Consumers who charge purchases often want the best rewards for their well-worn plastic, and travel perks frequently top their wishlist.
With travel-linked rewards program cards, points are exchanged for airline tickets, hotel stays, and merchandise. In some cases, points can be turned into cash.
"After miles for airline flights, the next most important source of miles for most frequent flyers is the credit card. And for good reason. Cards with a mileage-earning component give users a way to double dip—earn miles both for the flight, the hotel, or the car rental, and for the dollar value of the charged purchase, as well as earn miles for credit card purchases which would not otherwise fall under the mileage umbrella," says Tim Winship, editor of FrequentFlier.com. His site reports on deals and provides a one-stop tracking service where consumers can log multi-program points.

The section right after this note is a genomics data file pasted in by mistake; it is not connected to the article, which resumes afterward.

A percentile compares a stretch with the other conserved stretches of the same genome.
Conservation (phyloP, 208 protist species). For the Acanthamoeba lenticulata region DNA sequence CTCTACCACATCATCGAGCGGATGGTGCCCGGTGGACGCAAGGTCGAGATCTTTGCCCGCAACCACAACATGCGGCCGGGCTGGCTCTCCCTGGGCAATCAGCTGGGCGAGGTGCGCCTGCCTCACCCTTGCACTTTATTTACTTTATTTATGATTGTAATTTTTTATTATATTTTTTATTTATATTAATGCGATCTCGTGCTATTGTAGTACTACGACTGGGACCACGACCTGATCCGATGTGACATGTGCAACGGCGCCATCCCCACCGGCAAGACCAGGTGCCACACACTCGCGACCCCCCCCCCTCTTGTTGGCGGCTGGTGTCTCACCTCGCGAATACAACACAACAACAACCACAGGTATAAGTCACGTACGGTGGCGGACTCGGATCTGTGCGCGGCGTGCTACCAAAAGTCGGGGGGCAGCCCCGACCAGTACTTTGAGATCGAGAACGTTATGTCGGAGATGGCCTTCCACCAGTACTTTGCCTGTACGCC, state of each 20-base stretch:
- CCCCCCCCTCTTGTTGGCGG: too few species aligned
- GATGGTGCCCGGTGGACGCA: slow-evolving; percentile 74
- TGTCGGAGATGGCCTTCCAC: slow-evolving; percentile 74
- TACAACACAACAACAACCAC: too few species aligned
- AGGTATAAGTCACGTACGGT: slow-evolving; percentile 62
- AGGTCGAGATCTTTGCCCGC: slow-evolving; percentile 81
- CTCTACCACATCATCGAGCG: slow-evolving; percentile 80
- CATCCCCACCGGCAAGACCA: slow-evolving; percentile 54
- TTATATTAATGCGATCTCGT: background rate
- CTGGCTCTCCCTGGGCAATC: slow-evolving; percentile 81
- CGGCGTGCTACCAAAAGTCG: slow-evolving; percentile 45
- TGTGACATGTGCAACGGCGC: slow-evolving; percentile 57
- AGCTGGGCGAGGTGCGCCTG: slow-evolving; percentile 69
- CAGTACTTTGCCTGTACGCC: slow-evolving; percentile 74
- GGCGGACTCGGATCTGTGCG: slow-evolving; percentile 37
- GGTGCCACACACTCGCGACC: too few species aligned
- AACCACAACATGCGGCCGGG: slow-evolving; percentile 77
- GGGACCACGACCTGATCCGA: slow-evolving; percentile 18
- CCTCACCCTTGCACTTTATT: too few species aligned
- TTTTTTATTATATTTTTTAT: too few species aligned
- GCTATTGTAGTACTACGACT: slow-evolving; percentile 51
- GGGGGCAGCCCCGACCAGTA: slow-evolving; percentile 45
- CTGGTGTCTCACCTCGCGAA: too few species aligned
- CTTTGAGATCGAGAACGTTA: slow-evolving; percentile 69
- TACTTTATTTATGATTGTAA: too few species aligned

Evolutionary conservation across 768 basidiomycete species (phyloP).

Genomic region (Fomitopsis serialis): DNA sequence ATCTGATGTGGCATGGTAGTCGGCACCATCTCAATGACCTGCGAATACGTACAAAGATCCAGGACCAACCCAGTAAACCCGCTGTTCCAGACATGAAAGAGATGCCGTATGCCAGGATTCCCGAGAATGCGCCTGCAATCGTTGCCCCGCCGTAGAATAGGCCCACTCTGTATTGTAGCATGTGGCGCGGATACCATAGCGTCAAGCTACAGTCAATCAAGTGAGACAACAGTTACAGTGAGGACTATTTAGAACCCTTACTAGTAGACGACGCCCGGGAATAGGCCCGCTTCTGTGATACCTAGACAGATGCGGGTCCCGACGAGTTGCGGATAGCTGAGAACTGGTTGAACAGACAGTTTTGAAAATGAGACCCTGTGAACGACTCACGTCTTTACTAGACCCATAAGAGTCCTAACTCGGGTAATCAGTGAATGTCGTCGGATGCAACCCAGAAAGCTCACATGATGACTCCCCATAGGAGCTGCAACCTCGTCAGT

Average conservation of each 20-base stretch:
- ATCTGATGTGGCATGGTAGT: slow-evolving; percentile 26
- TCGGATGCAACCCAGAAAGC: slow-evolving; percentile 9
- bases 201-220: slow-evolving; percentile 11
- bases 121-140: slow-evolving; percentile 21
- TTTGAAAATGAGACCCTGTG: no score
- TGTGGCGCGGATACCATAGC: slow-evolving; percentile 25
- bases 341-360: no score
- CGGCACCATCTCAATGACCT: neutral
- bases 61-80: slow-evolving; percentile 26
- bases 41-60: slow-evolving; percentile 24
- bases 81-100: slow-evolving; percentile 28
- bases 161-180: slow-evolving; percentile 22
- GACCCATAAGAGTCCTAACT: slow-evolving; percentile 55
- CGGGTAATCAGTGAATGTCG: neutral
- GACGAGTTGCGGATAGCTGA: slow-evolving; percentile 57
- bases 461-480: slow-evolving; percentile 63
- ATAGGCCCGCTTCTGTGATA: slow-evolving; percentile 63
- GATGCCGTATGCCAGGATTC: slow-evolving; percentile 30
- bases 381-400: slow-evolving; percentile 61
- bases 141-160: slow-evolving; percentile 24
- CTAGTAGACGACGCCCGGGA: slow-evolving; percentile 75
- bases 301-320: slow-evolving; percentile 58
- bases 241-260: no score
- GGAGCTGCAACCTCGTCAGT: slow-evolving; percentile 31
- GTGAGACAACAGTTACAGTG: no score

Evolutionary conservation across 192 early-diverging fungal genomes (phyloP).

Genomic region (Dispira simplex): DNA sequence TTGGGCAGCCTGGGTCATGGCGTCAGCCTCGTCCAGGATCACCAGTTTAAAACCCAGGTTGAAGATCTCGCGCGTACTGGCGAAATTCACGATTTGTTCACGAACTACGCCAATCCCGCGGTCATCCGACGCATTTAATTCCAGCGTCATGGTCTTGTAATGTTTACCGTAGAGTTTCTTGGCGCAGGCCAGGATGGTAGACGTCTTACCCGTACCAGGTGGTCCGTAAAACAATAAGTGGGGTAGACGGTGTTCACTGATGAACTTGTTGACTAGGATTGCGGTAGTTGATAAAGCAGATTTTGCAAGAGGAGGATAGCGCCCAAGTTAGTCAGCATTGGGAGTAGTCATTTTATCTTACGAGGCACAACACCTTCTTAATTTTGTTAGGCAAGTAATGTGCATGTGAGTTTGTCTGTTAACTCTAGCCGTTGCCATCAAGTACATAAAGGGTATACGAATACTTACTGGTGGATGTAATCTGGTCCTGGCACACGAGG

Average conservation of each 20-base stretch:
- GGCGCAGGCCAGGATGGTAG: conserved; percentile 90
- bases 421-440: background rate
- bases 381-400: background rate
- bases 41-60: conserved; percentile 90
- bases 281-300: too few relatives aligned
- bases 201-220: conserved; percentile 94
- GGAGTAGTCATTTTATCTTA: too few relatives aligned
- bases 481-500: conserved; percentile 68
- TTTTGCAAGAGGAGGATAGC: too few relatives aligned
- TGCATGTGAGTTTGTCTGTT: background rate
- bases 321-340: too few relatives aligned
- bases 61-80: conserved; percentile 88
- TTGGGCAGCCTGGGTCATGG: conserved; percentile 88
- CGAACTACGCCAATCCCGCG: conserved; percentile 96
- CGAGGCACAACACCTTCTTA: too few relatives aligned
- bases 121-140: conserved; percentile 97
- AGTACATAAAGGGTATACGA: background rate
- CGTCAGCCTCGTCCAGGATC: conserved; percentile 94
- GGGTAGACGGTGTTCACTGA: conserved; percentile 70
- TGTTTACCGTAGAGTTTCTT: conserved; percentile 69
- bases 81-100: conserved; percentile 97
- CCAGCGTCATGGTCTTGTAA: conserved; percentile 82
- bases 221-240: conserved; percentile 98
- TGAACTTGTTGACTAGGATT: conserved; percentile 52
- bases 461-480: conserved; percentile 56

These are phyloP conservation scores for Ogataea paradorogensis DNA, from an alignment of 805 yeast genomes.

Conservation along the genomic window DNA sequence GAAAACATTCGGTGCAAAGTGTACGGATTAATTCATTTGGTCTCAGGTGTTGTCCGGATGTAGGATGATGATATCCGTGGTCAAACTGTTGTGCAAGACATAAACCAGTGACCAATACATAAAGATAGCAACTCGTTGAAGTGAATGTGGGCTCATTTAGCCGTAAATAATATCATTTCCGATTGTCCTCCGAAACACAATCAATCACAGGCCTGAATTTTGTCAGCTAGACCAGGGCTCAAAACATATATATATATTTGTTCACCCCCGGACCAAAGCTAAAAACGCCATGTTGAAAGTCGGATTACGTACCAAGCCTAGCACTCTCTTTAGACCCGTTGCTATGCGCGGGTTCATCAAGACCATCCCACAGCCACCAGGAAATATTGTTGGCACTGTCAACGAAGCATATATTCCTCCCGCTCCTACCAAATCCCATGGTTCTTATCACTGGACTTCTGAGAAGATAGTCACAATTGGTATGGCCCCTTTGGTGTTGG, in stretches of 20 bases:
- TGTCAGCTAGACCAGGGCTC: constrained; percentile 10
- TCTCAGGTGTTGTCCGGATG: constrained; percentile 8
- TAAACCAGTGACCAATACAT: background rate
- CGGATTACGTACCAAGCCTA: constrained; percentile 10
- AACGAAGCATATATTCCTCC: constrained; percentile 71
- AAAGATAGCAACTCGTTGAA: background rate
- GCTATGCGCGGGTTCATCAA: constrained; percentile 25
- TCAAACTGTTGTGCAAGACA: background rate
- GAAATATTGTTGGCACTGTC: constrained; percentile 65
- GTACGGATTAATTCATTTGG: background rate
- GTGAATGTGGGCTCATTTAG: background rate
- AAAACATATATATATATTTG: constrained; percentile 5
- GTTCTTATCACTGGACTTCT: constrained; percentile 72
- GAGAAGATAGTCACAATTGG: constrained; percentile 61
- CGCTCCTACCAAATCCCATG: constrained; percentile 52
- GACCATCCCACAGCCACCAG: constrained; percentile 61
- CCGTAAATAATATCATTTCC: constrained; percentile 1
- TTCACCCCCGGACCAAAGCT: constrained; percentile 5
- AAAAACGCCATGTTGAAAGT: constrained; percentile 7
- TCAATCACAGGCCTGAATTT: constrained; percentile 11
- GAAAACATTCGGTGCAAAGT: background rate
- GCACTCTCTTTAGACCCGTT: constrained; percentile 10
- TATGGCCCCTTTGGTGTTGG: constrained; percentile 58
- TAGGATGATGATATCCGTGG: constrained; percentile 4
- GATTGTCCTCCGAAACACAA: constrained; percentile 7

Of course, no one is recommending a charging frenzy with little concern for the amount of revolving debt that can quickly accumulate and sabotage monthly budgets or credit scores. But many shoppers tap the convenience and automatic recordkeeping that comes with using credit cards over checks or cash, even for everyday purchases like groceries or gas. The added bonus is the reward points that accumulate with card use.
Some debit cards had been offering rewards that included travel perks, but two programs—at Chase and U.S. Bank—were sacked earlier this year, while PNC Bank curtailed its promotion for rewards-carrying cards. Regulatory changes in the credit and debit card arena are causing firms to rethink perks programs and fees in general, says Doug Miller, senior analyst for banking and cards at New York-based Corporate Insight, a customer-experience research firm for the financial services industry, in a research note.